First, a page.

UV sensors measure the power or intensity of incident ultraviolet (UV) radiation. This form of electromagnetic radiation has shorter wavelengths than visible radiation, but is still longer than x-rays. UV sensors are used for determining exposure to ultraviolet radiation in laboratory or environmental settings. They are transmitters which respond to one type of energy signal by producing energy signals of a different type. Generally, these output signals are electrical signals that are routed directly to an electrical meter for observation and recording. The generated electrical signals from UV sensors can also be sent to an analog-to-digital converter (ADC), and then to a computer with software for generating graphs and reports.

 

Types of UV Sensors

 

There are many types of UV sensors. Examples include UV phototubes, light sensors, and UV spectrum sensors. UV phototubes are radiation-sensitive sensors that are used for monitoring UV air treatments, UV water treatments, and solar irradiance. Light sensors are general-purpose devices for measuring the intensity of incident light. UV spectrum sensors are charged coupled devices (CCD) that are used in scientific photography. These UV sensors are also used for measuring the portion of the UV spectrum which sunburns human skin. Ultraviolet light detectors, germicidal UV detectors, and photostability sensors are also commonly available.

 

UV Sensor Specifications

 

Selecting UV sensors requires an analysis of specifications such as wavelength range, accuracy, power range, weight, and operating temperature. Wavelength range is the range of wavelengths, in nanometers (nm), that UV sensors can detect. UVA radiation ranges over wavelengths from 315 nm to 400 nm. UVB radiation covers wavelengths from 280 nm to 315 nm.  UVC radiation is defined as between 100 nm and 280 nm. Because UVC radiation is more energetic, it is also the most harmful. Accuracy is a measure of how effectively UV sensors measure ultraviolet radiation. Power range and weight are also important parameters to consider, especially for UV sensors that are used in the field. Operating temperature is defined as a full-required range.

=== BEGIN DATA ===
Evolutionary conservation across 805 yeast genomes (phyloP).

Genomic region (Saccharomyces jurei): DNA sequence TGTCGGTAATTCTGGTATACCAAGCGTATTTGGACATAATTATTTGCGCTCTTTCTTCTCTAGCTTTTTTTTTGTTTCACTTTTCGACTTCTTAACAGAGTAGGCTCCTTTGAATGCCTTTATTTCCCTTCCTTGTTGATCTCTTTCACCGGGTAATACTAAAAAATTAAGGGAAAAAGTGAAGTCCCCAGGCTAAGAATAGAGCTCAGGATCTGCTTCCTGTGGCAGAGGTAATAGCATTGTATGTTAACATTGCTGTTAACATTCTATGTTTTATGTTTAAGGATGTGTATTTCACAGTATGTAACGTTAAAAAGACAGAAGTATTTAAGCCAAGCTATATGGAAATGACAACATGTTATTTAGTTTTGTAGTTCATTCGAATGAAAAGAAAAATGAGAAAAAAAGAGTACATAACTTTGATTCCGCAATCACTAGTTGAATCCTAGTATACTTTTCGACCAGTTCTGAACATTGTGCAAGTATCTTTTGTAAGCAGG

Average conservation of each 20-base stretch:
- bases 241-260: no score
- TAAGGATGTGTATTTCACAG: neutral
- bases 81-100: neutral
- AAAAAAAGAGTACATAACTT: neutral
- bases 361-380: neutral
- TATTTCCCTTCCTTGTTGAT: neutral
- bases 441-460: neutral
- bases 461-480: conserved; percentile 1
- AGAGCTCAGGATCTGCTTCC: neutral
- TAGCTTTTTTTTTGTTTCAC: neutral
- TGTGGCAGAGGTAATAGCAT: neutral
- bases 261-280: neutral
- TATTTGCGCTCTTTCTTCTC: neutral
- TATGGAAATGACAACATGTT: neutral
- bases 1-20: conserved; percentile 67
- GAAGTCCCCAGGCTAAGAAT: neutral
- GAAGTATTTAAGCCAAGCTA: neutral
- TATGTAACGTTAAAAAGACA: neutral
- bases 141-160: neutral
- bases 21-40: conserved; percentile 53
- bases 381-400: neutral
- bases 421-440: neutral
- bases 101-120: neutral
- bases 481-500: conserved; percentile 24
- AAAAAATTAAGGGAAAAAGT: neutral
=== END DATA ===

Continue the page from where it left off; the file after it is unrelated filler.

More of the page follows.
Applications for UV Sensors

 

UV sensors are used in many different applications. Examples include pharmaceuticals, automobiles, and robotics. UV sensors are also used in the printing industry for solvent handling and dyeing processes. In addition, UV sensors are also used in the chemical industry for the production, storage, and transportation of chemicals.